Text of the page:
Quick Braised Wild and Oyster Mushrooms

Remember our beautiful walk recently?  We had such a wonderful morning and came home with about half a kilo of wild mushrooms.

Because they were so fresh, I knew they would keep for a day or two, so in the first dish I made, I used half of them and kept things very simple.

We grow oyster mushrooms in our garage. No, don´t worry – there´s no nasty fungus creeping up the walls or anything.  You can buy bales of straw which are impregnated with mushroom spores and then wrapped in black plastic.  You cut slits into the plastic and keep the “alpaca” as these bales are known in the dark and ensure that they are kept damp.  About a week after acquiring your little treasure your first mushrooms will appear.  Just cut and eat.  Then when you´ve harvested as many as you can, you flip the alpaca over and cut a few more slits.  If you keep it going you can be eating your own grown oyster mushrooms for several months.

I took about the same quantity of oyster mushrooms as wild, cut the wild mushrooms into thick slices and tore the oyster mushrooms into strips.

In a deep terracotta dish (or you could use a frying pan) I added three crushed cloves to garlic to the mushrroms together with about 3 good tablespoons of olive oil, some Maldon (or kosher) salt, several good grinds of black pepper and two red chillis (these are optional).  I turned the heat up to high and as soon as the mushrooms began to sizzle I reduced it and covered them to let them sweat and get tender for about 10 minutes.  I then removed the lid and added a small glass of dry white wine and let everything bubble away until the liquid had reduced by half.

We ate this as a starter with plenty of rosé wine and some crusty bread to mop up the delicious juices.

 

PS. On a totally different subject – since I changed the look of my blog (i.e I changed the theme) my photos don´t seem to appear properly.  They are cut off on the right hand side!  Has anyone come across this and do they know how to resolve it? Thanks for any advice anyone might be able to offer me.

The Lengths (or Heights) We Go To For A Mushroom

The rain poured down all night and some time around 4am, Big Man woke up and mumbled “If it´s sunny tomorrow and we set off early, we´ll go and look for mushrooms”.  Of course, he rolled over again, snoring was resumed and sleep once more descended.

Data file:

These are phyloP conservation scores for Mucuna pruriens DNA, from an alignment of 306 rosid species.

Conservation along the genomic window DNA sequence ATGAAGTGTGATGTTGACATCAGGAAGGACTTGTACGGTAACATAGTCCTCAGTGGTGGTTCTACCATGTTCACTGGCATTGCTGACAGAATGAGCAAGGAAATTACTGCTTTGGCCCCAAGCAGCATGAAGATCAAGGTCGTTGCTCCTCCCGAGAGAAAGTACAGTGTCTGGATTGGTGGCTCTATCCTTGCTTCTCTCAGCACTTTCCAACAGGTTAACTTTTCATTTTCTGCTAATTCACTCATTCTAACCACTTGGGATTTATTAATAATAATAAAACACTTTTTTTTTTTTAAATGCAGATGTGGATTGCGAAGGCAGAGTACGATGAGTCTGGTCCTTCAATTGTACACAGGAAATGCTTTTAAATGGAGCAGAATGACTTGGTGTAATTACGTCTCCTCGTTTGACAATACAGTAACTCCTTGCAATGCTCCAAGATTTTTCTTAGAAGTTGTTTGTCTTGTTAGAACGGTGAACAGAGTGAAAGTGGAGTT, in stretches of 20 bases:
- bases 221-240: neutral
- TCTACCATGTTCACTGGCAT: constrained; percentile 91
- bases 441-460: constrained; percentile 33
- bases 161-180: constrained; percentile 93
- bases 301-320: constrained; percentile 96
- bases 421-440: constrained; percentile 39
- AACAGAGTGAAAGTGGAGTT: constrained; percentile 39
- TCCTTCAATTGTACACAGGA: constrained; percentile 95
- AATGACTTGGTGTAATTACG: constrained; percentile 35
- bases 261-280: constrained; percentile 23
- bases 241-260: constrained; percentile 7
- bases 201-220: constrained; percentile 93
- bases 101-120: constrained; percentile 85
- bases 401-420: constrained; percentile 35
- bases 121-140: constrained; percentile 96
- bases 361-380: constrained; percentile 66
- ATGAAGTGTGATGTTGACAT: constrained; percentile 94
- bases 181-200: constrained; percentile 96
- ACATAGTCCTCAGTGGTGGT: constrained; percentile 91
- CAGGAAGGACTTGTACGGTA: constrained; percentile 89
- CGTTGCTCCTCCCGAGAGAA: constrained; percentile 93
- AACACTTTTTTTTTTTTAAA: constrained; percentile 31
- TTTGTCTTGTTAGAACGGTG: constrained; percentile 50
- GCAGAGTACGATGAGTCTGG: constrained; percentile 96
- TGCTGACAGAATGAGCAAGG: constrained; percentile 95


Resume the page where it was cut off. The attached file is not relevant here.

The next day did dawn bright and sunny, we just slept through the dawn and a few hours of the beautiful  morning too, if the truth be told.  However, the weather was perfect for a long walk and if we found a few mushrooms too…well, that would be a bonus.  Please join us on our mushroom (or Setas as they are called here) scavenge.

You´ll need:

  • Two slightly overweight and unfit adults, brimming with enthusiasm and suitably attired and shod for walking
  • Two energetic pups
  • One pick up truck
  • 2 ham and cheese rolls for breakfast, water for adults and pups, doggy treats, camera
  • Net bag for collecting mushroom haul (so that the spores can fall out and spread more mushroomy goodness)
  • Penknife for cutting them (never pull up by the root)

Directions

Drive truck 4km up steep and slightly scary mountain track behind house, allow dogs to run enthusiastically behind.

Park up and start to climb.

Pass huge, rampaging wild animals and ignore The Goatherd With No Shame when he tells you there is nothing to be found and he hasn´t been up that way for weeks.  We saw the fresh tracks of his horses…you can´t fool us!

Admire old well.

Continue past The Lightning Tree.

Stop for a moment to catch your breath and look back at the view of the lake and then the sea in the distance.

Cross (not so) raging torrent.

Avoid anthills.

Finally…your first mushroom!

Keep going for three hours with a little break for breakfast and a chat with the Honest Goatherd who sends you off to look behind the Old Fig Tree where you are rewarded with a bumper find of mushrooms.

500g grams of delicious mushrooms which you will take home to make something delicious with. But more of that another time. Time for a cold beer and to ease your muddy boots off.  A good morning´s mushroom hunting all round.